Saturday, March 29, 2008

A Response to Readers

A number of readers have been kind enough to express concerns about threats to seize and sell our house. Quite a few have asked thoughtful questions about what I'm facing.

I'm still in the process of conducting legal research on the topics of execution, levy, exemptions etc., so my knowledge is not complete. But I want to try to address some issues that folks have raised.

At the moment, I'm acting as my own lawyer, so I need to be careful about how much I say. But let me take a crack at shining some light on a pretty dark situation:

* Why not just pay the $1,525? Believe it or not, I've never been asked to pay the money. I don't know about you, but I generally don't go around begging people to take my money. Even if the judgment were legitimate, and it isn't, no one has asked me to pay it. Why? Because they don't want the money. They want me to stop blogging.

* What about a lawyer? I've contacted two or three lawyers in the Birmingham area who have known progressive leanings and were recommended to me by a fellow blogger. None of them have responded to my e-mail messages. Here's the reason, I think: Judges have frightening power over the livelihoods of lawyers. A corrupt judge could ruin a lawyer's business. I'm disappointed that these local attorneys have not responded to my inquiries, but I'm not surprised. And given the hot-potato nature of what I'm facing, I can't say I blame them for steering clear of it. Also, my impression is judges are like the mafia--they stick together. A lawyer might practice mainly in Jefferson County, but if he stands up to a corrupt judge in Shelby County, chances are the lawyer will pay at the hands of the corrupt judge's buddies in Jefferson County.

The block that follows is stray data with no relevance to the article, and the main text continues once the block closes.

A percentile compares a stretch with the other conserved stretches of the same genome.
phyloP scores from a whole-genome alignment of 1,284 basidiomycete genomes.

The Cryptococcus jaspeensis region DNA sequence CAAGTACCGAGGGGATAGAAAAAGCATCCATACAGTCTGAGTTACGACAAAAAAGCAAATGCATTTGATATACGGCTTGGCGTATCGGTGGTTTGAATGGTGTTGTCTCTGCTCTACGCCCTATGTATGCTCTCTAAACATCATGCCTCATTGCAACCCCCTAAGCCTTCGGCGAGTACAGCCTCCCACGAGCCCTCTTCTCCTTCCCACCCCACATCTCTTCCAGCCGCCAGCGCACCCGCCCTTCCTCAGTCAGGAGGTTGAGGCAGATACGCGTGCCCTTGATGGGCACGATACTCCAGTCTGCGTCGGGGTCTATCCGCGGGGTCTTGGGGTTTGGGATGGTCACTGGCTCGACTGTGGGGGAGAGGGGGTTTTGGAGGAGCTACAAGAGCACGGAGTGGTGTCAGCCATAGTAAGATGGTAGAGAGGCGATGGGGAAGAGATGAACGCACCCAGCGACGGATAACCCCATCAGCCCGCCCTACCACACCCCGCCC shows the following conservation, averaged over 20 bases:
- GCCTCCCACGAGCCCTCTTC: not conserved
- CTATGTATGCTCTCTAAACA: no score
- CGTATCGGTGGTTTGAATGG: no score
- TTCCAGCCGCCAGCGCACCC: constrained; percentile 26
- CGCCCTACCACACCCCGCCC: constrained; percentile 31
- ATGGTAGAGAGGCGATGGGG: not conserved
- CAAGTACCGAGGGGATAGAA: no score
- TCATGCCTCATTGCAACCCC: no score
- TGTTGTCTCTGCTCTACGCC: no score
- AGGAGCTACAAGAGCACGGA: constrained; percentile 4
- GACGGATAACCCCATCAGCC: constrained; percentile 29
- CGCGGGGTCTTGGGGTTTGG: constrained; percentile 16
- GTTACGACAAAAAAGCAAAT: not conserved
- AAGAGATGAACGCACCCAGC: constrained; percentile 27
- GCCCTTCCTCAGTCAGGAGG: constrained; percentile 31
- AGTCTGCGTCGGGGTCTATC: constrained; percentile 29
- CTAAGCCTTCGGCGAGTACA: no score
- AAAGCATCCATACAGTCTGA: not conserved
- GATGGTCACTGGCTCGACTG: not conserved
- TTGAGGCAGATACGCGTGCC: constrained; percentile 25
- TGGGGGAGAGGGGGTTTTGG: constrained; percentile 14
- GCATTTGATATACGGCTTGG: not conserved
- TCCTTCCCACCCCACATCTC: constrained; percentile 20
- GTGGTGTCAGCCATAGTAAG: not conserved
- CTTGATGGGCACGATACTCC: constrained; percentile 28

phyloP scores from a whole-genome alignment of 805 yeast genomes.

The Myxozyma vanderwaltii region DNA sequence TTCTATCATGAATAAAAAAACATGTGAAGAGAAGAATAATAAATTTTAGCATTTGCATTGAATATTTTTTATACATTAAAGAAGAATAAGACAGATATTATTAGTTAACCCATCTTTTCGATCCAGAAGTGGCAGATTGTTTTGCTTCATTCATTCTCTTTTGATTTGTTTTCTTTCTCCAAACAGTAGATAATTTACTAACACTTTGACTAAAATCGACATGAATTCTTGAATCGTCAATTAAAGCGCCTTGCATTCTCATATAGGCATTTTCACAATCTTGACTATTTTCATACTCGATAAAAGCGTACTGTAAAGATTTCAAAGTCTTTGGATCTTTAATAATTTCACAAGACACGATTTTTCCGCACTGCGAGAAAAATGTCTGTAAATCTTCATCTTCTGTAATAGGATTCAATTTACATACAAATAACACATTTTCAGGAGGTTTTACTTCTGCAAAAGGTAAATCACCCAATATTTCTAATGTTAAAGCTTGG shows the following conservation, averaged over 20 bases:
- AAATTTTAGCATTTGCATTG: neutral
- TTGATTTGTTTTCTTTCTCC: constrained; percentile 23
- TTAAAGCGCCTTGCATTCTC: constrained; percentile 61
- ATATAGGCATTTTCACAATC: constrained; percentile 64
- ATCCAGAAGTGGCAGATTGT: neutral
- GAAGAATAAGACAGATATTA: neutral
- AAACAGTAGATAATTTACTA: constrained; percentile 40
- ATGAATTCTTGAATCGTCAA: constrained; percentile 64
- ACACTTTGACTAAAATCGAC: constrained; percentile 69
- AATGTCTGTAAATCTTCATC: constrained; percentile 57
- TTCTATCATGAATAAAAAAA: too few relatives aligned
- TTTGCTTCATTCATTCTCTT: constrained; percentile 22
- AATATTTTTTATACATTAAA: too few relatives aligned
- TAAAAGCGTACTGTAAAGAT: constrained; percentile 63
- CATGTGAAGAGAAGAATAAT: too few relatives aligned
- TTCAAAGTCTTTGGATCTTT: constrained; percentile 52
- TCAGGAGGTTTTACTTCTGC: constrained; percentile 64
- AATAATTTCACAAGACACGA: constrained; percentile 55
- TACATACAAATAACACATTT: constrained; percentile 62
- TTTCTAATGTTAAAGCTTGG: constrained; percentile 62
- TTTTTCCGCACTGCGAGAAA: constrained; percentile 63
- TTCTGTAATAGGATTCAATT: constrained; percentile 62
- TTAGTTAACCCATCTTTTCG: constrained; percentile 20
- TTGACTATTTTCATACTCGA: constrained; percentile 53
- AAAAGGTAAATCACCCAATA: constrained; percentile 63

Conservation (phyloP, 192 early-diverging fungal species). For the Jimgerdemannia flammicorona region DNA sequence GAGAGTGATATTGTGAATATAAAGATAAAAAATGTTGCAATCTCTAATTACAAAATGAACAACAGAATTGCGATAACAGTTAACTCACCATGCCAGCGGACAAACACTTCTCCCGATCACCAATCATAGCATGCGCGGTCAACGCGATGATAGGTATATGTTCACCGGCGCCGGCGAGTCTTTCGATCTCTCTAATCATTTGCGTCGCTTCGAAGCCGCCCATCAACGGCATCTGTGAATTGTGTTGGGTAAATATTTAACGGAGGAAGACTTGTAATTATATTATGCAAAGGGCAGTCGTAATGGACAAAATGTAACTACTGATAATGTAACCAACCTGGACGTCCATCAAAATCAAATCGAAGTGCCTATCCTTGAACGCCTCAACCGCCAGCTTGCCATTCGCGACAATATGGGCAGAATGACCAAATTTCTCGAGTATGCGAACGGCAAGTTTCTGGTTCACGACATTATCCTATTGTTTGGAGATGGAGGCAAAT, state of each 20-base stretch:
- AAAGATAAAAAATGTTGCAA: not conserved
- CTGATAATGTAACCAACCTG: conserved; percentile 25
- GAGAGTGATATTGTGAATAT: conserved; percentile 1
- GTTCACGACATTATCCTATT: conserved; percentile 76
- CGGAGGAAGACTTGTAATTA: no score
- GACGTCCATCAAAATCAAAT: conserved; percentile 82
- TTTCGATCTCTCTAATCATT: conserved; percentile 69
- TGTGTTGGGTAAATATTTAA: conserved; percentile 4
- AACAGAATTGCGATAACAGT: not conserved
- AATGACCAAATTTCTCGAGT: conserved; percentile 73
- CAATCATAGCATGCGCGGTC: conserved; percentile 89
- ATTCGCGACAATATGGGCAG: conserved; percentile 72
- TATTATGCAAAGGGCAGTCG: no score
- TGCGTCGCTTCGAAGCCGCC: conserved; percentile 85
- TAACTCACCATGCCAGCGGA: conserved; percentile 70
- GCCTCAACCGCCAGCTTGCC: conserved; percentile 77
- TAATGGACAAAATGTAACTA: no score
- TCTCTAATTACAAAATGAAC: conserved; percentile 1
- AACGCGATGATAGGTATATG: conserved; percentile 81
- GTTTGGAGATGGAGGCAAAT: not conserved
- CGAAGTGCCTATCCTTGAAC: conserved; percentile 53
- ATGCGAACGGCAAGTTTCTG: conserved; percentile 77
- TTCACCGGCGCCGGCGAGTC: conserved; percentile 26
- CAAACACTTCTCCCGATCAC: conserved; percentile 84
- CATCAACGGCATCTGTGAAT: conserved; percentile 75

* Are you totally on your own? Well, I'm not sure. I've got some legal contacts outside the Birmingham area. Not sure if they will be able to help, but that is a possibility. The key legal issue, in my mind, is civil rights. To seize someone's house without providing due process of law is a serious civil rights violation. I'm hoping their is a lawyer out there who will see that as a case worth taking on.